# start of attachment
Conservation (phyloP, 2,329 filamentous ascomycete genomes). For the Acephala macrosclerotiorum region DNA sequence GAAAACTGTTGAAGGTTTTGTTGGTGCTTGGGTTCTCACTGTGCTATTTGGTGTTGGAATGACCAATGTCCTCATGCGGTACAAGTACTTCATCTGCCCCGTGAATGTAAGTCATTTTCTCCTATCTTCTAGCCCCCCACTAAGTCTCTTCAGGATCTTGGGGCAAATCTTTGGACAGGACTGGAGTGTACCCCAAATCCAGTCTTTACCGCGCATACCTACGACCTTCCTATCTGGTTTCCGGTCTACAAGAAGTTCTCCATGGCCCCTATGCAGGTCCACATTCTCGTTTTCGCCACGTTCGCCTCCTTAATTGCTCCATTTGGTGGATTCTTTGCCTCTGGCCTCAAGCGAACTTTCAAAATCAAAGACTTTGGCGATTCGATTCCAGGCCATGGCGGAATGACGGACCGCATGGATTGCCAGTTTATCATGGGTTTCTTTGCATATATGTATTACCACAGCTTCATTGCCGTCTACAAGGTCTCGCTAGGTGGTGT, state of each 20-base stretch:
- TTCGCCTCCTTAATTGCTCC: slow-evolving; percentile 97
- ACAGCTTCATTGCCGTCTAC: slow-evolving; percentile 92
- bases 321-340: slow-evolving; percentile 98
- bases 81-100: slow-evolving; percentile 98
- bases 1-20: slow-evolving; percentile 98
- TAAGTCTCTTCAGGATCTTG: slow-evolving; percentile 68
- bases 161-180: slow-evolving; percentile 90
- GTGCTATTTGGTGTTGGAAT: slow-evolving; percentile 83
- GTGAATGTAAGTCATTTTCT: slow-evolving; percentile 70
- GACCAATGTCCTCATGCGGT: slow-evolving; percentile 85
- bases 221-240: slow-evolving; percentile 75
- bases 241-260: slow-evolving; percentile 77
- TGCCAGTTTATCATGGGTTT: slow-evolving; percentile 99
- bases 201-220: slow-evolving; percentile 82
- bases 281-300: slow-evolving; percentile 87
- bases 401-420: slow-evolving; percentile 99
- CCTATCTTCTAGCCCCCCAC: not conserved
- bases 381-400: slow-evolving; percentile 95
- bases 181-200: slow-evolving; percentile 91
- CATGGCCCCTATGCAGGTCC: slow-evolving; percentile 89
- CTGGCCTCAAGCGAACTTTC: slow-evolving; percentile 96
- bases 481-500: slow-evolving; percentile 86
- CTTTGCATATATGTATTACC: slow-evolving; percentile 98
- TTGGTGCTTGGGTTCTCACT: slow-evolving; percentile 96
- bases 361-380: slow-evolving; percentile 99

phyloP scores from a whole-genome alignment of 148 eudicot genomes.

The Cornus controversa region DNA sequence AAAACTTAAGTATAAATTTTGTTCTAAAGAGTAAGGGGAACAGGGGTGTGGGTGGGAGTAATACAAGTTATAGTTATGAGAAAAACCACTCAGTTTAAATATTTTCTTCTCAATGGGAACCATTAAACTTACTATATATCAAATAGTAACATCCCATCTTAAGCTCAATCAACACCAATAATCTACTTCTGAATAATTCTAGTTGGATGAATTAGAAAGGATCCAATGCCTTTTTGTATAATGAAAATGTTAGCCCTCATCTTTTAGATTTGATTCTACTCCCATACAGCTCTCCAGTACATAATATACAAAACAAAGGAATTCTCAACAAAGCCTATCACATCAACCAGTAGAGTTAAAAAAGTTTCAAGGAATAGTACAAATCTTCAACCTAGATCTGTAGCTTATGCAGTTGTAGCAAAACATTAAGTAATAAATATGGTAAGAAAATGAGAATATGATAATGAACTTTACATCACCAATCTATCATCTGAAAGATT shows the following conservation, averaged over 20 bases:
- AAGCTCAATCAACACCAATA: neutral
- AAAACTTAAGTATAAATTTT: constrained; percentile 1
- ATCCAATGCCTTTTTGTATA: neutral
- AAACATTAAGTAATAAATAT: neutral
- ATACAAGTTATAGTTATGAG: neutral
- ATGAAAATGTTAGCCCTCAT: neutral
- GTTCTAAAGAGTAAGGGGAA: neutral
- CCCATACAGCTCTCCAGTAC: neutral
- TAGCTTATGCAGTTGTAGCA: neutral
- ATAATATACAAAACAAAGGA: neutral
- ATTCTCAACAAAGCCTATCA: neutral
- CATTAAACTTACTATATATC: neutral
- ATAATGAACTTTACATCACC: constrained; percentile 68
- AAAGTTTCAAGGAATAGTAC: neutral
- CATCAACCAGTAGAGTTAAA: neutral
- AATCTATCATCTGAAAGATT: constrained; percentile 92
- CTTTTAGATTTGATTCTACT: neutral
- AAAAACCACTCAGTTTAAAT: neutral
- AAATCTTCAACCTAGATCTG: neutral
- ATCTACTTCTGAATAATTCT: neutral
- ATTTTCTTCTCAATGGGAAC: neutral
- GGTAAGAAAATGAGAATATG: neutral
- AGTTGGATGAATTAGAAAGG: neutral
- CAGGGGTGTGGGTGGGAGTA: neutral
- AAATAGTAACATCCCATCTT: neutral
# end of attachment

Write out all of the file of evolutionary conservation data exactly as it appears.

Conservation (phyloP, 2,329 filamentous ascomycete genomes). For the Acephala macrosclerotiorum region DNA sequence GAAAACTGTTGAAGGTTTTGTTGGTGCTTGGGTTCTCACTGTGCTATTTGGTGTTGGAATGACCAATGTCCTCATGCGGTACAAGTACTTCATCTGCCCCGTGAATGTAAGTCATTTTCTCCTATCTTCTAGCCCCCCACTAAGTCTCTTCAGGATCTTGGGGCAAATCTTTGGACAGGACTGGAGTGTACCCCAAATCCAGTCTTTACCGCGCATACCTACGACCTTCCTATCTGGTTTCCGGTCTACAAGAAGTTCTCCATGGCCCCTATGCAGGTCCACATTCTCGTTTTCGCCACGTTCGCCTCCTTAATTGCTCCATTTGGTGGATTCTTTGCCTCTGGCCTCAAGCGAACTTTCAAAATCAAAGACTTTGGCGATTCGATTCCAGGCCATGGCGGAATGACGGACCGCATGGATTGCCAGTTTATCATGGGTTTCTTTGCATATATGTATTACCACAGCTTCATTGCCGTCTACAAGGTCTCGCTAGGTGGTGT, state of each 20-base stretch:
- TTCGCCTCCTTAATTGCTCC: slow-evolving; percentile 97
- ACAGCTTCATTGCCGTCTAC: slow-evolving; percentile 92
- bases 321-340: slow-evolving; percentile 98
- bases 81-100: slow-evolving; percentile 98
- bases 1-20: slow-evolving; percentile 98
- TAAGTCTCTTCAGGATCTTG: slow-evolving; percentile 68
- bases 161-180: slow-evolving; percentile 90
- GTGCTATTTGGTGTTGGAAT: slow-evolving; percentile 83
- GTGAATGTAAGTCATTTTCT: slow-evolving; percentile 70
- GACCAATGTCCTCATGCGGT: slow-evolving; percentile 85
- bases 221-240: slow-evolving; percentile 75
- bases 241-260: slow-evolving; percentile 77
- TGCCAGTTTATCATGGGTTT: slow-evolving; percentile 99
- bases 201-220: slow-evolving; percentile 82
- bases 281-300: slow-evolving; percentile 87
- bases 401-420: slow-evolving; percentile 99
- CCTATCTTCTAGCCCCCCAC: not conserved
- bases 381-400: slow-evolving; percentile 95
- bases 181-200: slow-evolving; percentile 91
- CATGGCCCCTATGCAGGTCC: slow-evolving; percentile 89
- CTGGCCTCAAGCGAACTTTC: slow-evolving; percentile 96
- bases 481-500: slow-evolving; percentile 86
- CTTTGCATATATGTATTACC: slow-evolving; percentile 98
- TTGGTGCTTGGGTTCTCACT: slow-evolving; percentile 96
- bases 361-380: slow-evolving; percentile 99

phyloP scores from a whole-genome alignment of 148 eudicot genomes.

The Cornus controversa region DNA sequence AAAACTTAAGTATAAATTTTGTTCTAAAGAGTAAGGGGAACAGGGGTGTGGGTGGGAGTAATACAAGTTATAGTTATGAGAAAAACCACTCAGTTTAAATATTTTCTTCTCAATGGGAACCATTAAACTTACTATATATCAAATAGTAACATCCCATCTTAAGCTCAATCAACACCAATAATCTACTTCTGAATAATTCTAGTTGGATGAATTAGAAAGGATCCAATGCCTTTTTGTATAATGAAAATGTTAGCCCTCATCTTTTAGATTTGATTCTACTCCCATACAGCTCTCCAGTACATAATATACAAAACAAAGGAATTCTCAACAAAGCCTATCACATCAACCAGTAGAGTTAAAAAAGTTTCAAGGAATAGTACAAATCTTCAACCTAGATCTGTAGCTTATGCAGTTGTAGCAAAACATTAAGTAATAAATATGGTAAGAAAATGAGAATATGATAATGAACTTTACATCACCAATCTATCATCTGAAAGATT shows the following conservation, averaged over 20 bases:
- AAGCTCAATCAACACCAATA: neutral
- AAAACTTAAGTATAAATTTT: constrained; percentile 1
- ATCCAATGCCTTTTTGTATA: neutral
- AAACATTAAGTAATAAATAT: neutral
- ATACAAGTTATAGTTATGAG: neutral
- ATGAAAATGTTAGCCCTCAT: neutral
- GTTCTAAAGAGTAAGGGGAA: neutral
- CCCATACAGCTCTCCAGTAC: neutral
- TAGCTTATGCAGTTGTAGCA: neutral
- ATAATATACAAAACAAAGGA: neutral
- ATTCTCAACAAAGCCTATCA: neutral
- CATTAAACTTACTATATATC: neutral
- ATAATGAACTTTACATCACC: constrained; percentile 68
- AAAGTTTCAAGGAATAGTAC: neutral
- CATCAACCAGTAGAGTTAAA: neutral
- AATCTATCATCTGAAAGATT: constrained; percentile 92
- CTTTTAGATTTGATTCTACT: neutral
- AAAAACCACTCAGTTTAAAT: neutral
- AAATCTTCAACCTAGATCTG: neutral
- ATCTACTTCTGAATAATTCT: neutral
- ATTTTCTTCTCAATGGGAAC: neutral
- GGTAAGAAAATGAGAATATG: neutral
- AGTTGGATGAATTAGAAAGG: neutral
- CAGGGGTGTGGGTGGGAGTA: neutral
- AAATAGTAACATCCCATCTT: neutral